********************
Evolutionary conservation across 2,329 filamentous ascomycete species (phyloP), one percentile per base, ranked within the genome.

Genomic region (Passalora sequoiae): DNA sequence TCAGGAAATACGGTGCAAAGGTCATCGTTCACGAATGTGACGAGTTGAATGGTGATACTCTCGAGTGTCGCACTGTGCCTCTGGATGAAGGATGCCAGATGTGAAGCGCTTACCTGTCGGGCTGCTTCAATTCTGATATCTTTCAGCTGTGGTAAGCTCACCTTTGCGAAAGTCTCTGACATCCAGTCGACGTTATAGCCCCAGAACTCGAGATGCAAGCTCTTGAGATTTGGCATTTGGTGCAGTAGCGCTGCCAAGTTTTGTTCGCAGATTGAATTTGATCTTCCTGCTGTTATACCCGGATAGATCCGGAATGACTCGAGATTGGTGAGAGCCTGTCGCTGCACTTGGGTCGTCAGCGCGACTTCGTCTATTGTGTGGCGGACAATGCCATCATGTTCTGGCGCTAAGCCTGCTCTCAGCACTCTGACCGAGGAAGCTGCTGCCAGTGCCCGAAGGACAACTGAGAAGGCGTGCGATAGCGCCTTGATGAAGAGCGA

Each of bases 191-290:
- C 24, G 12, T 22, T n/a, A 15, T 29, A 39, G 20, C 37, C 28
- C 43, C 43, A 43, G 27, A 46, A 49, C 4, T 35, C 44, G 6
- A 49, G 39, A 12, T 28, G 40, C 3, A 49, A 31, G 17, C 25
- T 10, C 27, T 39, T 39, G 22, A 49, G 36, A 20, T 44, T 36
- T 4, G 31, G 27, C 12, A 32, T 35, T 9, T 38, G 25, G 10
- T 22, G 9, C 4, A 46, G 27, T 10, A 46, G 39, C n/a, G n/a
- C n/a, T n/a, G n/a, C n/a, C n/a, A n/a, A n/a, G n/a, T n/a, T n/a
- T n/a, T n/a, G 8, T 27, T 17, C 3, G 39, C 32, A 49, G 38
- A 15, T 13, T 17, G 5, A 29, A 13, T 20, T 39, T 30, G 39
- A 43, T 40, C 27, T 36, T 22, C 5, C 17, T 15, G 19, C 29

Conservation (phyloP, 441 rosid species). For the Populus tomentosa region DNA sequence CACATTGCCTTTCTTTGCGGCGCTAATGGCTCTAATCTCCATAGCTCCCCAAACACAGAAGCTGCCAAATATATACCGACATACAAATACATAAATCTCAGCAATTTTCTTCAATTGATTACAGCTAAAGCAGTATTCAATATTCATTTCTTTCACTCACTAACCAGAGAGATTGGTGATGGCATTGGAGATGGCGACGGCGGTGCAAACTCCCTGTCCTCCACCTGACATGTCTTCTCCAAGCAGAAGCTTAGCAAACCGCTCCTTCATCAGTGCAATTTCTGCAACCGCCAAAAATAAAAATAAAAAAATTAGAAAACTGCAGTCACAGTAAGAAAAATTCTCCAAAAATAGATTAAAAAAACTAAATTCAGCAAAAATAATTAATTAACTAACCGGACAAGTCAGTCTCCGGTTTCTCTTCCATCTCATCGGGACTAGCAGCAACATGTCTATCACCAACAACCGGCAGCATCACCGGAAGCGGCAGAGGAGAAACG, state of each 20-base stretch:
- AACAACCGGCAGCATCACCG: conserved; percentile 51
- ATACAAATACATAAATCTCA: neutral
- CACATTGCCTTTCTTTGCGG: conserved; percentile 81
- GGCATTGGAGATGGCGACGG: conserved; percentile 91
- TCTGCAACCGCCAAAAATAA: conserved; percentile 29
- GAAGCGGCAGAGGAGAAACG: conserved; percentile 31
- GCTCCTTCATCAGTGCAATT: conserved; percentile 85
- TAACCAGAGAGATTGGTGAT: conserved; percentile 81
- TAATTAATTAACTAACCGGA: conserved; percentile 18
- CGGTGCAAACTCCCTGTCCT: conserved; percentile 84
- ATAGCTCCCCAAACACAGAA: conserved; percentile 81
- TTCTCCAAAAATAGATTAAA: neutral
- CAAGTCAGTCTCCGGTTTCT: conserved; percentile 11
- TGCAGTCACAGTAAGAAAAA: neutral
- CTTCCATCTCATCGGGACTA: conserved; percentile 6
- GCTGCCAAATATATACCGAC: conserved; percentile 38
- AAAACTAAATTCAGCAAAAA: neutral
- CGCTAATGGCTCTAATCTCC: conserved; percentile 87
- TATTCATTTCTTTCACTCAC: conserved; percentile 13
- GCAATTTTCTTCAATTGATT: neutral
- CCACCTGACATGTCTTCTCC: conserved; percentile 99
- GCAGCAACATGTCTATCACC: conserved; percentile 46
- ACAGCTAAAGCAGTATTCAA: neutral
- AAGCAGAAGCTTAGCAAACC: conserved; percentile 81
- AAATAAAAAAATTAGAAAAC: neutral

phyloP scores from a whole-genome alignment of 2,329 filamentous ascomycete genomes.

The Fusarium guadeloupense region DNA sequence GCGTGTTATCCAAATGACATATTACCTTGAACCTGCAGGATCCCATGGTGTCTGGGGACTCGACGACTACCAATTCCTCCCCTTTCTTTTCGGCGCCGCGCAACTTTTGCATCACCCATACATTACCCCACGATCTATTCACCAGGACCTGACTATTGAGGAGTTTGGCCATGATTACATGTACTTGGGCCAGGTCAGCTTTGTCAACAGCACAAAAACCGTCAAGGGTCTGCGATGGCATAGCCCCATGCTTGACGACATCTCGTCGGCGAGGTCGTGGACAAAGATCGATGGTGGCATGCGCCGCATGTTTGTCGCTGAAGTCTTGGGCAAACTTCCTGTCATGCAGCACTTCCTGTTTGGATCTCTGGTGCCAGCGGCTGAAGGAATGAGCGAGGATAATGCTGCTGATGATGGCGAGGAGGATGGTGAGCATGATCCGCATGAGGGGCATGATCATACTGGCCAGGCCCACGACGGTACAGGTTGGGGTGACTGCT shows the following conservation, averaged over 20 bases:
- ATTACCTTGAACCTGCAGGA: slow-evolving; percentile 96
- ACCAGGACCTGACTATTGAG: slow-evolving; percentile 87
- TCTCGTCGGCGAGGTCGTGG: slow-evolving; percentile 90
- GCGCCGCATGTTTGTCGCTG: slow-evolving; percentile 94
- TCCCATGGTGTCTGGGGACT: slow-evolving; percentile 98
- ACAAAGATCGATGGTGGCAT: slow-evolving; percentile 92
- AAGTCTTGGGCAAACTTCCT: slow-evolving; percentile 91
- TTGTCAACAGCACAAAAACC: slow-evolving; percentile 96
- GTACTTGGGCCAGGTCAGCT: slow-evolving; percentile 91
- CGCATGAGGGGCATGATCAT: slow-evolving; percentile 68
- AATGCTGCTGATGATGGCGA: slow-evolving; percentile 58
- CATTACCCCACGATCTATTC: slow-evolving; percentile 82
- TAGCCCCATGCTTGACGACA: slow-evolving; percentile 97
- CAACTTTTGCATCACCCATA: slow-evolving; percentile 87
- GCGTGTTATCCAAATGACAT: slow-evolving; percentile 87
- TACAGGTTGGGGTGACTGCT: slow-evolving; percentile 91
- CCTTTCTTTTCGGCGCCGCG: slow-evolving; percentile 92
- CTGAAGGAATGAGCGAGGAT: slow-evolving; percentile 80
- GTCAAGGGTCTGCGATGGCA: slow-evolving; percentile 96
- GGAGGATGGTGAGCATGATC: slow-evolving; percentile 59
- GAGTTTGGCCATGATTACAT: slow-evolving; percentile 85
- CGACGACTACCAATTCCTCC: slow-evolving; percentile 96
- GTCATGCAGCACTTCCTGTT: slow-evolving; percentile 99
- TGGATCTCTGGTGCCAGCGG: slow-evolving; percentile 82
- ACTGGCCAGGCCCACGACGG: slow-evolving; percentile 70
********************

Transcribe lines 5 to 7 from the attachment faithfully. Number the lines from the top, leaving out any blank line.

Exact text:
- C 43, C 43, A 43, G 27, A 46, A 49, C 4, T 35, C 44, G 6
- A 49, G 39, A 12, T 28, G 40, C 3, A 49, A 31, G 17, C 25
- T 10, C 27, T 39, T 39, G 22, A 49, G 36, A 20, T 44, T 36